Country Profile

Country Profile: Turkey

By April 16, 2015 No Comments

Why Turkey may be the best of two worlds

Home of the Byzantine and Ottoman empires, Turkey is the absolute definition of the intersection of two cultures and continents. Literally straddling the Bosporus, which connects Turkey to the West while Turkey maintains the bulk of its landmass in Anatolia (Asia Minor). The Byzantine and Ottoman empires covered roughly the same areas (with the exception of Italy) and together dominated the Mediterranean region from the 5th century (ish – there was a transitional period of power from the Roman Empire that lasted a few centuries) until the end of World War I. Hard to find a place with a more interesting history. Bonus points for: Setting foot on the European and Asian continent in the same day! How many of your friends can say that?

For more on traveling to Turkey read my
Trip planning ride along to see how I planned my trip
and my
Istanbul wrap-up to see how the trip went

What to see:

  • Istanbul: A large number of the historical sites that Turkey has to offer are located in Istanbul. You could be perfectly set to spend an entire vacation without leaving the former imperial capital.
    • Blue Mosque: Officially the Sultan Ahmed Mosque, this is a major mosque and one of the few that non-muslims are free to visit the inside of.
    • Grand Bazaar: Normally I avoid any city whose main attraction is its medina; however, I love rugs especially Persian or Turkish. Plus, this is one of the largest and oldest covered market in the world.
    • Mosques, and churches, and museums, oh my! This place is a history and architecture buff’s dream.
  • Traces of the past: Plenty of history dots the landscape of Turkey to include thirteen total UNESCO sites: Two of my faves:
    • Troy: See where Anatolian and Mediterranean civilizations collided and the location Homer wrote about in the Iliad. .
    • Nemrut Dag: I love sculptures and mountains. The Mausoleum of Antiochus has both. “One of the most ambitious constructions of the Hellenistic period”.
  • Turkish Riviera: Were you to stay in Istanbul you would miss out on some seriously scenic areas.
  • Bosporus: Literally dividing Europe from Asia, emperors for millennia have pined for a bridge to cross the Bosporus. You, my friend, can take a taxi across for 1k lira.
Istanbul

Blue Mosque via Flickr/Aigle_Dore

 

Why you’re good to go:

  • Turkey has a huge tourism industry: Ranked 6th in the world for number of visitors in 2012 according to the World Tourism Organization. So what does that mean? It means they continue to improve the infrastructure to accommodate this huge source of income. It also means the people know you’re coming, so you don’t have to endure blank stares or rude fruit vendors.

Why things could get shaky:

  • The conflict in Syria makes for a busy southern border. Turkey is a hot destination for foreign fighters trying to cross into Syria.
  • Turkey is politically placed precariously (say that three times fast) between regional powers as a result of the conflict in Yemen. Turkey’s support for the former, Muslim Brotherhood led Egyptian government also has caused rifts with neighbors.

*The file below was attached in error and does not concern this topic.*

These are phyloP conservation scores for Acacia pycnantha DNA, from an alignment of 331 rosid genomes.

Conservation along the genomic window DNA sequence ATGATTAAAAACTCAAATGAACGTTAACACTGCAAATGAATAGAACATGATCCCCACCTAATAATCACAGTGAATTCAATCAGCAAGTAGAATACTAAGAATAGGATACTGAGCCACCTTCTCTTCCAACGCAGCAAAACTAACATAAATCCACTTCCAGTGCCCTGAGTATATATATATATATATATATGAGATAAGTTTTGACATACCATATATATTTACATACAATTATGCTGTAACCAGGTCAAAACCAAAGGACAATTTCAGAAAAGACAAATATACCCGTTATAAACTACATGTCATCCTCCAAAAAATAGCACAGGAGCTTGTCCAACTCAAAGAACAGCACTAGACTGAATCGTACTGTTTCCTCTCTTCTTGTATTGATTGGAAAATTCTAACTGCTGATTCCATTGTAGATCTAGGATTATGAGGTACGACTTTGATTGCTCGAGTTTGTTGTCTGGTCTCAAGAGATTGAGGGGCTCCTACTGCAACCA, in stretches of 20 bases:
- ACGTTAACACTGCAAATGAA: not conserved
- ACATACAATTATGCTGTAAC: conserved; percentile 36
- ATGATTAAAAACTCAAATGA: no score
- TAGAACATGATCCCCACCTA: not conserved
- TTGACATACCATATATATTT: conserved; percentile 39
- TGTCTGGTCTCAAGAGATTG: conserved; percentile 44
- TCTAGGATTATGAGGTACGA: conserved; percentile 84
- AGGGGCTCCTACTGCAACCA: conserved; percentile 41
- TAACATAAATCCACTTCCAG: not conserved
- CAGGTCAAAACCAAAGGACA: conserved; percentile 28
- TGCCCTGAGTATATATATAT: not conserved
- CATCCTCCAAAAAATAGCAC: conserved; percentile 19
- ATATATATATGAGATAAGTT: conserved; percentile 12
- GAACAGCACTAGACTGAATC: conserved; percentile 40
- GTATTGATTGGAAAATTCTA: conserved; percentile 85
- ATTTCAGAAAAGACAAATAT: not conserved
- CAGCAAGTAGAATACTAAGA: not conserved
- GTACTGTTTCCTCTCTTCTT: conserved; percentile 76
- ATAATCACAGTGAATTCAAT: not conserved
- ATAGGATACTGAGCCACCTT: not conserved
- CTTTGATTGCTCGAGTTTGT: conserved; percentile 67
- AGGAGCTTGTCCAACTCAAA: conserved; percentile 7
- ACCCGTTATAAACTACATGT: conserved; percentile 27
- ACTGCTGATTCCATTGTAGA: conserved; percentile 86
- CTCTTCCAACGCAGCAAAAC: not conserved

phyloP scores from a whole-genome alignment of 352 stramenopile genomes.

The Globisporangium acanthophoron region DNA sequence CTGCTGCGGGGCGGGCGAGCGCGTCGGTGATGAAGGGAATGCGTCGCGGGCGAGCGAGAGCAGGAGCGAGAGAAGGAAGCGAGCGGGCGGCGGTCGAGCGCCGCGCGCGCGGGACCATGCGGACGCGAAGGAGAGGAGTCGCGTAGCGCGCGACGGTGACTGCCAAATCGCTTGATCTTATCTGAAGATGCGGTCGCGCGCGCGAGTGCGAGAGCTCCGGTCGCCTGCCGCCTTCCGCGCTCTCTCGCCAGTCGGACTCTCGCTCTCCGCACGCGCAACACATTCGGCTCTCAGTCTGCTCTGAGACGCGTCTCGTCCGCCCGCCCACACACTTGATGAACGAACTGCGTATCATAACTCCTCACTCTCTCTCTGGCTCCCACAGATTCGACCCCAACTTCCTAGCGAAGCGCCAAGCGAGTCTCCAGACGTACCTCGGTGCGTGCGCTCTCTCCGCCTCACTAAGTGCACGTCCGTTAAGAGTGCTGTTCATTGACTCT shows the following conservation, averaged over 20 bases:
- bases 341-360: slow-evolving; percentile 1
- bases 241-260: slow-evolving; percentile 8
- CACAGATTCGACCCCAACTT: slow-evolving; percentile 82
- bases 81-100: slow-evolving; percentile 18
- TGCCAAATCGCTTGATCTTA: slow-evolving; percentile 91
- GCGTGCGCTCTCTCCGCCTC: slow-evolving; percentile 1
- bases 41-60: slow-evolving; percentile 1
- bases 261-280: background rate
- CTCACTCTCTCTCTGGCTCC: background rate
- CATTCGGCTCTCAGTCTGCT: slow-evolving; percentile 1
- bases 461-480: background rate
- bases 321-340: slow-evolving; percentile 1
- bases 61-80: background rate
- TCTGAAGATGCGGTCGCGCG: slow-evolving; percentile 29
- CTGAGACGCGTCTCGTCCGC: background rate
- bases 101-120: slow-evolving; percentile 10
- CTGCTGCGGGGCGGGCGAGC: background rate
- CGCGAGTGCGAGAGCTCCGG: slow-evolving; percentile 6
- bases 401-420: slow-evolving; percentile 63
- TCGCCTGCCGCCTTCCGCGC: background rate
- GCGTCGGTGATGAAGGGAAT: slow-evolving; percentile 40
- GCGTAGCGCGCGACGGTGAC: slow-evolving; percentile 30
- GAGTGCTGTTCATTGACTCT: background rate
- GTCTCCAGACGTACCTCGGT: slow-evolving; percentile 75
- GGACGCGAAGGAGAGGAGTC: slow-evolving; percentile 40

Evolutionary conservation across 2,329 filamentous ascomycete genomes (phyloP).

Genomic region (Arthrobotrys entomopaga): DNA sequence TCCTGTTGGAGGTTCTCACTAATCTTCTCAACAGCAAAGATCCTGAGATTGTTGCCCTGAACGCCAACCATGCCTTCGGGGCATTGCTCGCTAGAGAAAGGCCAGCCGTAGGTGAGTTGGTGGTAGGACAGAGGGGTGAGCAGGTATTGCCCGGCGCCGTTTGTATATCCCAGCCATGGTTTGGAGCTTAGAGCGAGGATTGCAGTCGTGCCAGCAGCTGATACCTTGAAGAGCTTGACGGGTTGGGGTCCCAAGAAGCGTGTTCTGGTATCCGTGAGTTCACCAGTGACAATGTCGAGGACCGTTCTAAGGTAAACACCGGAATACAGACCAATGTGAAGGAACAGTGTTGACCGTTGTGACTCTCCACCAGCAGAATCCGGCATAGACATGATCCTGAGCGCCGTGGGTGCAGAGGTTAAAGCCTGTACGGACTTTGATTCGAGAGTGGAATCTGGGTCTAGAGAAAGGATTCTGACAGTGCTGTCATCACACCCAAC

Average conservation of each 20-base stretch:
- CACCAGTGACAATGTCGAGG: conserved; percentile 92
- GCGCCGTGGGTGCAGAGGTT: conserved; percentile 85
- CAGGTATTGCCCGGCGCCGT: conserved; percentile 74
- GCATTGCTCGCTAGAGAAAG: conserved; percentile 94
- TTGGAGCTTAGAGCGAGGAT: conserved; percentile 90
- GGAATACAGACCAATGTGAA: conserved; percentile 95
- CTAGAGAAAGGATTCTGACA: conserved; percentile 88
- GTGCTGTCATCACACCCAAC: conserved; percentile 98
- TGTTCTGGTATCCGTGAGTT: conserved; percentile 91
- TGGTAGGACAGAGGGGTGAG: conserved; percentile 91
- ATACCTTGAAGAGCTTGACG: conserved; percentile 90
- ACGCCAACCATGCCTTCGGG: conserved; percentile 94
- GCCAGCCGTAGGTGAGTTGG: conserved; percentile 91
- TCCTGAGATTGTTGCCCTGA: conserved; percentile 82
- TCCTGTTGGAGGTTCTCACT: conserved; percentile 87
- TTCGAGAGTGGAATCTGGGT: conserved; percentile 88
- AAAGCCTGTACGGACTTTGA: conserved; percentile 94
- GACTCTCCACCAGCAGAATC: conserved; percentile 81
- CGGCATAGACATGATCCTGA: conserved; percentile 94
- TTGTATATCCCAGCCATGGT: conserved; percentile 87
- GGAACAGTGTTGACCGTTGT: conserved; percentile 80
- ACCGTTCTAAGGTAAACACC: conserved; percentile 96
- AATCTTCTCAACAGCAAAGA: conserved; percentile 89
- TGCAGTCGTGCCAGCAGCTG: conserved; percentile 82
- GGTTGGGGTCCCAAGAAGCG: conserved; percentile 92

• Corruption in the government has led to a displeased populous. A handful of attacks have taken place already this year on official buildings.
  • Freedom of speech: The government has turned off Twitter, Facebook and YouTube on occasion to prevent terrorist propaganda from spreading and/or to prevent anti-government sentiments (depending on who you ask). Regardless, this will cause more demonstrations.
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    Center map
    Traffic
    Bicycling
    Transit

More security details from the US and Brit international services:

Things to know:

  • Emergency numbers:
    • Turkish Police: 155
    • Ambulance: 112
  • Visa requirements: All American tourists require a valid Turkish visa to enter and exit. This visa is no longer available at the airport. Go to the eVisa website – process takes all of five minutes, costs $20 and the visa is valid for 90 days.
  • Driving: If you drive in Turkey, you must have either an international driver’s permit, see my article on driving overseas or a notarized copy (in Turkish) of your driving license. Provisional driving licenses are not recognized.
  • Details for planned demonstrations can be found on the embassy website or from the consulate in Istanbul if you’ll be there . Also see my article on demonstrations.
  • Dig around on the US embassy in Turkey website for more info.

As always – when traveling:

  • Let State know you’ll be in country, enroll in STEP to make it easier for them to contact you should there be an emergency.
  • Take U.S. Embassy contact info
    • Emergency: (+90) 312-455-5555 ask for American Citizen Services
    • After hours emergency: (+90) 312-455-5555.  After hours services should be limited to life threatening or serious emergencies.
    • The state department maintains an embassy, two consulates and a consular agency. Check the contact list for the location that applies to you, and take their info with you.
  • Follow alerts via the State Dept Twitter feed or click here to
  • Let your friends and family in on your travel plans. TripIt offers a great app.
  • Travel insurance: In case of emergency, trip cancellation or lost luggage. The concierge service alone is worth it. I’ve had great success with TravelGuard.

Been to Turkey? Share YOUR experience!

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